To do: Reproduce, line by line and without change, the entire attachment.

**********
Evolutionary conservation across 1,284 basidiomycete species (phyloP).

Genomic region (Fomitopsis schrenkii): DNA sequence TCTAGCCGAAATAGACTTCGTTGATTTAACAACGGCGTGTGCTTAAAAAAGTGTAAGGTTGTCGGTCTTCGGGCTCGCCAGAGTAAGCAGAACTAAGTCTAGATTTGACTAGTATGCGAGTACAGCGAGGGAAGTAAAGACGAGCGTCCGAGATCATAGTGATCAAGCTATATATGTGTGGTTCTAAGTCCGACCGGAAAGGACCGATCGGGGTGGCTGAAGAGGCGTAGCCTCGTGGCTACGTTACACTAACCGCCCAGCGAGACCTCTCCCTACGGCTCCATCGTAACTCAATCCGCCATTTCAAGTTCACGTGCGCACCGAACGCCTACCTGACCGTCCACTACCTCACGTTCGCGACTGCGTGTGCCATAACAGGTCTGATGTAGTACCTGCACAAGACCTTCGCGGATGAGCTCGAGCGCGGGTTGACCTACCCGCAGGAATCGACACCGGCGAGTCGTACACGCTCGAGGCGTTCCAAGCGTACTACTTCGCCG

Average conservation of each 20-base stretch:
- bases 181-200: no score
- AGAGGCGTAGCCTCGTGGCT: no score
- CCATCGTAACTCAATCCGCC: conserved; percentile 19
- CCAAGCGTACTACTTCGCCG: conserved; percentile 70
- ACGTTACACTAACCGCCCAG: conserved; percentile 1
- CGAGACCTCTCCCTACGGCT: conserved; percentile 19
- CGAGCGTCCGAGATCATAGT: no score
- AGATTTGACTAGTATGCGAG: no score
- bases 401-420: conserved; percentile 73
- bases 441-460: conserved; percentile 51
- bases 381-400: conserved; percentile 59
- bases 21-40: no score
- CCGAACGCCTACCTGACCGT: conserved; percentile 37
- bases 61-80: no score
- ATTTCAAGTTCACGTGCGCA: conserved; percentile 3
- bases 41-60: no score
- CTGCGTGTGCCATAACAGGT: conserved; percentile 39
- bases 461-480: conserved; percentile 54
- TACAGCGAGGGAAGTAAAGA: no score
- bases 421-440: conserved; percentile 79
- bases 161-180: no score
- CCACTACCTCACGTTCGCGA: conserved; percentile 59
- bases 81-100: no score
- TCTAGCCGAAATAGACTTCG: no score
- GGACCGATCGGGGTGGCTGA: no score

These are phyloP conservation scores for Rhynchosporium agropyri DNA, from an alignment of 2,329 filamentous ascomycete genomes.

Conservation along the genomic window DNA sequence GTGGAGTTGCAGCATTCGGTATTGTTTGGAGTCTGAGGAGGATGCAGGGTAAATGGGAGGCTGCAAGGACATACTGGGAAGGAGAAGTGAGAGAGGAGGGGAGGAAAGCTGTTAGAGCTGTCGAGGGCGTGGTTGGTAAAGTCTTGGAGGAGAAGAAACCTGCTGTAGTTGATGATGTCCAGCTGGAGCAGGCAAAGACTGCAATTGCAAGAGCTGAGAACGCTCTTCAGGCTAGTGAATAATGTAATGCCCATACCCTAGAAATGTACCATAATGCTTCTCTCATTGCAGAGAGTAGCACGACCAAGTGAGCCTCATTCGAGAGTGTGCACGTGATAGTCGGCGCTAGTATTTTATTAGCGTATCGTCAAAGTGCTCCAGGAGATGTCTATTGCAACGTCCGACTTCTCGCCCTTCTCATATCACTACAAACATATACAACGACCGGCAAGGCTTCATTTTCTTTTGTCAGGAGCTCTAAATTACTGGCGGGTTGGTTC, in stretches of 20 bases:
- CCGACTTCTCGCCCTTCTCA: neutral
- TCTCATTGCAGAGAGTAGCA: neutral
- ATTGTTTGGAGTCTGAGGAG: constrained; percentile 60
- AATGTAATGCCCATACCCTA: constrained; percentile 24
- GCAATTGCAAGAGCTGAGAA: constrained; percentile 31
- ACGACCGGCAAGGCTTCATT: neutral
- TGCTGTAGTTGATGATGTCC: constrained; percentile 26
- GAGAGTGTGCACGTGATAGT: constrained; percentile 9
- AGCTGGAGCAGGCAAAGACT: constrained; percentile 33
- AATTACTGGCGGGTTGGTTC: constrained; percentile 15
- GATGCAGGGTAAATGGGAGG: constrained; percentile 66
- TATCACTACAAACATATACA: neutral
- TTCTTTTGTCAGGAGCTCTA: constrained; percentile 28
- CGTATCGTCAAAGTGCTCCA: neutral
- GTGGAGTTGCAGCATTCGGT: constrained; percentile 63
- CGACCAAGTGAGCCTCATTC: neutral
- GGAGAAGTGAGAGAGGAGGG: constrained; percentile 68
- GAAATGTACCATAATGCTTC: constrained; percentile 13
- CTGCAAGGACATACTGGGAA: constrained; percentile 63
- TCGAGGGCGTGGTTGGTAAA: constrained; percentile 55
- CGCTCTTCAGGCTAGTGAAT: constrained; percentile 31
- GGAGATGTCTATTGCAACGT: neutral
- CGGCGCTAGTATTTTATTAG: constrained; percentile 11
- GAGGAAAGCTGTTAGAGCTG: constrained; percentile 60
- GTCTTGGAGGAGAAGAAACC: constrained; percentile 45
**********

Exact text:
Evolutionary conservation across 1,284 basidiomycete species (phyloP).

Genomic region (Fomitopsis schrenkii): DNA sequence TCTAGCCGAAATAGACTTCGTTGATTTAACAACGGCGTGTGCTTAAAAAAGTGTAAGGTTGTCGGTCTTCGGGCTCGCCAGAGTAAGCAGAACTAAGTCTAGATTTGACTAGTATGCGAGTACAGCGAGGGAAGTAAAGACGAGCGTCCGAGATCATAGTGATCAAGCTATATATGTGTGGTTCTAAGTCCGACCGGAAAGGACCGATCGGGGTGGCTGAAGAGGCGTAGCCTCGTGGCTACGTTACACTAACCGCCCAGCGAGACCTCTCCCTACGGCTCCATCGTAACTCAATCCGCCATTTCAAGTTCACGTGCGCACCGAACGCCTACCTGACCGTCCACTACCTCACGTTCGCGACTGCGTGTGCCATAACAGGTCTGATGTAGTACCTGCACAAGACCTTCGCGGATGAGCTCGAGCGCGGGTTGACCTACCCGCAGGAATCGACACCGGCGAGTCGTACACGCTCGAGGCGTTCCAAGCGTACTACTTCGCCG

Average conservation of each 20-base stretch:
- bases 181-200: no score
- AGAGGCGTAGCCTCGTGGCT: no score
- CCATCGTAACTCAATCCGCC: conserved; percentile 19
- CCAAGCGTACTACTTCGCCG: conserved; percentile 70
- ACGTTACACTAACCGCCCAG: conserved; percentile 1
- CGAGACCTCTCCCTACGGCT: conserved; percentile 19
- CGAGCGTCCGAGATCATAGT: no score
- AGATTTGACTAGTATGCGAG: no score
- bases 401-420: conserved; percentile 73
- bases 441-460: conserved; percentile 51
- bases 381-400: conserved; percentile 59
- bases 21-40: no score
- CCGAACGCCTACCTGACCGT: conserved; percentile 37
- bases 61-80: no score
- ATTTCAAGTTCACGTGCGCA: conserved; percentile 3
- bases 41-60: no score
- CTGCGTGTGCCATAACAGGT: conserved; percentile 39
- bases 461-480: conserved; percentile 54
- TACAGCGAGGGAAGTAAAGA: no score
- bases 421-440: conserved; percentile 79
- bases 161-180: no score
- CCACTACCTCACGTTCGCGA: conserved; percentile 59
- bases 81-100: no score
- TCTAGCCGAAATAGACTTCG: no score
- GGACCGATCGGGGTGGCTGA: no score

These are phyloP conservation scores for Rhynchosporium agropyri DNA, from an alignment of 2,329 filamentous ascomycete genomes.

Conservation along the genomic window DNA sequence GTGGAGTTGCAGCATTCGGTATTGTTTGGAGTCTGAGGAGGATGCAGGGTAAATGGGAGGCTGCAAGGACATACTGGGAAGGAGAAGTGAGAGAGGAGGGGAGGAAAGCTGTTAGAGCTGTCGAGGGCGTGGTTGGTAAAGTCTTGGAGGAGAAGAAACCTGCTGTAGTTGATGATGTCCAGCTGGAGCAGGCAAAGACTGCAATTGCAAGAGCTGAGAACGCTCTTCAGGCTAGTGAATAATGTAATGCCCATACCCTAGAAATGTACCATAATGCTTCTCTCATTGCAGAGAGTAGCACGACCAAGTGAGCCTCATTCGAGAGTGTGCACGTGATAGTCGGCGCTAGTATTTTATTAGCGTATCGTCAAAGTGCTCCAGGAGATGTCTATTGCAACGTCCGACTTCTCGCCCTTCTCATATCACTACAAACATATACAACGACCGGCAAGGCTTCATTTTCTTTTGTCAGGAGCTCTAAATTACTGGCGGGTTGGTTC, in stretches of 20 bases:
- CCGACTTCTCGCCCTTCTCA: neutral
- TCTCATTGCAGAGAGTAGCA: neutral
- ATTGTTTGGAGTCTGAGGAG: constrained; percentile 60
- AATGTAATGCCCATACCCTA: constrained; percentile 24
- GCAATTGCAAGAGCTGAGAA: constrained; percentile 31
- ACGACCGGCAAGGCTTCATT: neutral
- TGCTGTAGTTGATGATGTCC: constrained; percentile 26
- GAGAGTGTGCACGTGATAGT: constrained; percentile 9
- AGCTGGAGCAGGCAAAGACT: constrained; percentile 33
- AATTACTGGCGGGTTGGTTC: constrained; percentile 15
- GATGCAGGGTAAATGGGAGG: constrained; percentile 66
- TATCACTACAAACATATACA: neutral
- TTCTTTTGTCAGGAGCTCTA: constrained; percentile 28
- CGTATCGTCAAAGTGCTCCA: neutral
- GTGGAGTTGCAGCATTCGGT: constrained; percentile 63
- CGACCAAGTGAGCCTCATTC: neutral
- GGAGAAGTGAGAGAGGAGGG: constrained; percentile 68
- GAAATGTACCATAATGCTTC: constrained; percentile 13
- CTGCAAGGACATACTGGGAA: constrained; percentile 63
- TCGAGGGCGTGGTTGGTAAA: constrained; percentile 55
- CGCTCTTCAGGCTAGTGAAT: constrained; percentile 31
- GGAGATGTCTATTGCAACGT: neutral
- CGGCGCTAGTATTTTATTAG: constrained; percentile 11
- GAGGAAAGCTGTTAGAGCTG: constrained; percentile 60
- GTCTTGGAGGAGAAGAAACC: constrained; percentile 45